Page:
Grim, I tell you. Somehow I was able to see potential though the blinding colors and overall neglect of the house. Richard still gets miffed about some problems with the house we come across, but he knows that piece by piece I’ll put it all back together.
The exterior of the house on inspection day. Italianate Victorian. I loved the arches over the porch, the detail of the molding, and the tall, arched front windows. The color is, umm, dusty gray purple.
The tidiness of the brick pavers appealed to me here in the front of the house.
Right front parlor. Yes there is a 'swing' installed in this room, along with a 70's swag used as a ceiling pendant. Stains on ceiling were a result of roof damage during the hurricane. Nice floors!
Hey! The pocket doors work just fine! Usually broken in houses of this age. Wow, is that bedroom really, really red.
- From the living room, looking back to the front door and built in bookshelves. When I first saw the house in the online listing, those shelves looked really pretty (in the tiny photo) and immediately connected me to the house.
View into the dining room from the front door, thought front parlor. Richard is looking stressed as a variety of inspectors are throwing paperwork at him, while I'm running around having fun.
Big Bird yellow dining room. Corroded Williamsburg brass light fixture. Nice moldings. Stressed Richard.
Nice light in this house. Our old apartment was totally shaded by giant live oaks and I could not keep a houseplant alive. My realtor is having fun with her grandchild on the piano.
This room somehow transcends red. Nice moldings again, transoms are found over every door in the house. Those black mantles / fireplaces that you see in all the front rooms of the house are solid cast iron (and so, they are all black).
This is the closet. The one, and only, closet in the house. As you can see, it's serving to capacity for the previous owners. I mentioned that this is the only closet in the house, I think. Did I mention that? This is the only closet. In the whole house.
The master bath. The marble sink and fixture had been recovered from the old Tulane medial school when it was torn down. Note the rattle trap weekend 'handyman' shelves to the right of the sink. Terrible.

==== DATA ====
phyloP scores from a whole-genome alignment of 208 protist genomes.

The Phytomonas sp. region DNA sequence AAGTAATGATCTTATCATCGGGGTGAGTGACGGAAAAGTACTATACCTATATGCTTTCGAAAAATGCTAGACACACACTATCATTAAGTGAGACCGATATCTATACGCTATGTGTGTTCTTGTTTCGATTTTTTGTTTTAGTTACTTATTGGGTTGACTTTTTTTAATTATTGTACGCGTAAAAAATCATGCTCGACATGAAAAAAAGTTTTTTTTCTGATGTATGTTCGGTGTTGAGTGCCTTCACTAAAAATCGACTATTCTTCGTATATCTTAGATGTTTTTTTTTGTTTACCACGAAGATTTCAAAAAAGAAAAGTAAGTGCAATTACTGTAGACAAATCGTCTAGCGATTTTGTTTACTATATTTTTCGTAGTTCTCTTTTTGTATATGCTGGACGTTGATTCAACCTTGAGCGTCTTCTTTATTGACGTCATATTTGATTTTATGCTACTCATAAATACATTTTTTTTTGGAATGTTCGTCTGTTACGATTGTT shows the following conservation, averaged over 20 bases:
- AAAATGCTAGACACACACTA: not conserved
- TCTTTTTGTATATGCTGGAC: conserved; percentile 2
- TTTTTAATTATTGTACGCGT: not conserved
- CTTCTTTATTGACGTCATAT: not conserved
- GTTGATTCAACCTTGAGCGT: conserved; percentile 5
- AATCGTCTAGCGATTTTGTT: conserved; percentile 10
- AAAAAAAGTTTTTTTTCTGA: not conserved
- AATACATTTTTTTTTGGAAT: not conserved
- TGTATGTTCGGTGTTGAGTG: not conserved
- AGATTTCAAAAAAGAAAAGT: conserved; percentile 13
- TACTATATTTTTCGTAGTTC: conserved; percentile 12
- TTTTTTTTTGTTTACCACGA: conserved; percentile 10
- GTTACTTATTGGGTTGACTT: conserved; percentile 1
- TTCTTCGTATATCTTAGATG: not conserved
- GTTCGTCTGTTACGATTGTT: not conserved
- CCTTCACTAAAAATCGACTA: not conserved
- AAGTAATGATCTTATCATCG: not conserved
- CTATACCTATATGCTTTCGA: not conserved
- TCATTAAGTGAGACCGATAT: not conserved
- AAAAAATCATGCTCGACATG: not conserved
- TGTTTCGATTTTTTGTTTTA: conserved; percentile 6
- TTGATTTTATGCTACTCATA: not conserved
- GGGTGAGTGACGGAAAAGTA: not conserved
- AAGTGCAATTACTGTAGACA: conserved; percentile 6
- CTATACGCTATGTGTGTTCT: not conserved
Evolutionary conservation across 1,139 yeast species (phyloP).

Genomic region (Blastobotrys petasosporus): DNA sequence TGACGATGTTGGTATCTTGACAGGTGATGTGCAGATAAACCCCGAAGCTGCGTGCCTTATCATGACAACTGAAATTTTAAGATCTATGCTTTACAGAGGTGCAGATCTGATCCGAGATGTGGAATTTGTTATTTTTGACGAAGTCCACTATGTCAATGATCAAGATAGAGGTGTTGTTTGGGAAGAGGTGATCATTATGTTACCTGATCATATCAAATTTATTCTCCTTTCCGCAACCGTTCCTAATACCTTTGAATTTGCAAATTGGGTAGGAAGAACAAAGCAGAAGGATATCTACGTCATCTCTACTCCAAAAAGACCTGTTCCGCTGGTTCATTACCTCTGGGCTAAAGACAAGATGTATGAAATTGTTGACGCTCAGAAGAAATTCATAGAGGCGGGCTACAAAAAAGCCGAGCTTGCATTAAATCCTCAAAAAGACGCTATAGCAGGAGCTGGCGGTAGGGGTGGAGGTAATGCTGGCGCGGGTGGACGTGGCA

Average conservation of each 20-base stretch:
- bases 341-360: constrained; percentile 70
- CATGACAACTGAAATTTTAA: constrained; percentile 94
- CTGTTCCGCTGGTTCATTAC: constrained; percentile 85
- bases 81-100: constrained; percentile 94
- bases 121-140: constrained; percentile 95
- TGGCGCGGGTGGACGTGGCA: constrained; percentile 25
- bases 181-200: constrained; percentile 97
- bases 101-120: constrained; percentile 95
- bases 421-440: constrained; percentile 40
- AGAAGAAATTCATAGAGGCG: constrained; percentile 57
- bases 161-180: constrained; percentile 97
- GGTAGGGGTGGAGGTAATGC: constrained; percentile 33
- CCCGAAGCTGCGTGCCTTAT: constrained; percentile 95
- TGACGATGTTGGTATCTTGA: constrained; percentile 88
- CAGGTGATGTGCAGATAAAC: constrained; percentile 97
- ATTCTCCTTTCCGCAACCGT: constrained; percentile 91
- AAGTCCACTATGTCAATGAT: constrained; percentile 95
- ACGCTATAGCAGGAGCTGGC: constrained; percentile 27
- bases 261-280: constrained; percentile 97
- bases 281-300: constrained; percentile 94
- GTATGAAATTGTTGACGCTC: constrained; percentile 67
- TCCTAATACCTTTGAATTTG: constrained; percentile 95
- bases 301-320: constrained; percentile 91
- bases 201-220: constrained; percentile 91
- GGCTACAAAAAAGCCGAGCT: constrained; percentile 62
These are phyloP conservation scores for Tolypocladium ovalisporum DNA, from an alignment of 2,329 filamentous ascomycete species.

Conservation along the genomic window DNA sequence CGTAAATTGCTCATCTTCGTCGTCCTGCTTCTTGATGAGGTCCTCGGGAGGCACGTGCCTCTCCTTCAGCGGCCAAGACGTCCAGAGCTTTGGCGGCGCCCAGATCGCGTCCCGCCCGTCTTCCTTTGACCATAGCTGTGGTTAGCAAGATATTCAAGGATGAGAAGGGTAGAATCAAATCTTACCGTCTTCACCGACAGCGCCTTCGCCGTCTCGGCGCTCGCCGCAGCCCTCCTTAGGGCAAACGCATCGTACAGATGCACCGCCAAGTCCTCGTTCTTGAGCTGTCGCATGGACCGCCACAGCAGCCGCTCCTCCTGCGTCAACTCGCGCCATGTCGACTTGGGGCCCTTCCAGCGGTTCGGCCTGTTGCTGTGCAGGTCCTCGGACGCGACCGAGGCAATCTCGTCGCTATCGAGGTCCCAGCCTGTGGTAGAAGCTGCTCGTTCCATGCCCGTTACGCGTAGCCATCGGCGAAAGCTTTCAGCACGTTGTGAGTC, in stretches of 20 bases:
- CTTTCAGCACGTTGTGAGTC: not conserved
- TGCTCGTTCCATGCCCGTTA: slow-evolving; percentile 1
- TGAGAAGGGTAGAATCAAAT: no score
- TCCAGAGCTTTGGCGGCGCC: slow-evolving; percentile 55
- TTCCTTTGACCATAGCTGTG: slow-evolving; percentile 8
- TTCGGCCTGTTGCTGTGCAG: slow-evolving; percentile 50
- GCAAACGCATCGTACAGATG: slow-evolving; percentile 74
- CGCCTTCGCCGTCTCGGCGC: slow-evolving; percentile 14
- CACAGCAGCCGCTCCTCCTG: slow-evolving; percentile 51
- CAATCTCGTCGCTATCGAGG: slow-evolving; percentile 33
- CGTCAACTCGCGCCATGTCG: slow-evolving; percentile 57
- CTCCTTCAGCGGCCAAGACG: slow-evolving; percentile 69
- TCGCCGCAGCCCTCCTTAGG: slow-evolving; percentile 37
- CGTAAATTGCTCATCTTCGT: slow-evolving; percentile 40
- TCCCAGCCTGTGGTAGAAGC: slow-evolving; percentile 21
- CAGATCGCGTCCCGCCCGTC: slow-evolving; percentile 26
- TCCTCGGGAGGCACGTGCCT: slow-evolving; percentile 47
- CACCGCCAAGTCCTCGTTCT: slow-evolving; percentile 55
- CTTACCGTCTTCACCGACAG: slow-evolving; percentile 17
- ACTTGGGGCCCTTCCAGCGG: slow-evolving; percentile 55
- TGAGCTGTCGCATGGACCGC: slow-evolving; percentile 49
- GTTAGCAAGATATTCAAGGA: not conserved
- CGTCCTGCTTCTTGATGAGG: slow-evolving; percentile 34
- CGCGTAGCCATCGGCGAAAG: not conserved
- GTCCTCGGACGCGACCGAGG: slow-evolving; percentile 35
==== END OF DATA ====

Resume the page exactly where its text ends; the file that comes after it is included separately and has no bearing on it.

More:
What we loved about the house. The big, open kitchen and breakfast room. Like our previous apartment, we loved having a big space to cook and entertain and the views to the backyard were great. A skylight keeps the kitchen bright.
Yes, that's a wood burning stove. In the middle of the kitchen. A wood burning stove? Really? In New Orleans?Facing a bedroom door four feet away? Really?
Dated everything. Kitchen will be completely renovated (one day).
The back bedroom was a nursery for the previous owners. Eastern morning light floods in through these windows.
Converted gas light fixture in the 2nd bedroom bath. I thought this was cute, and I loved the brass hardware surrounding the small clawfoot tub. The room is still this color, actually.
The back yard. By normal standards in Uptown New Orleans, this is a pretty big yard. Many houses don't have them at all, or at best very small brick courtyards.
Completely overgrown. Conquering the invading hordes of weeds was my first act the first day after we closed on the house.
Wow. It looks like a hurricane blew through here.
The previous owners keep a sun blocking fabric over what we refer to (for lack of a better term) as the birdcage on the back of the house, covering the deck. It was torn loose and not repaired after the storm.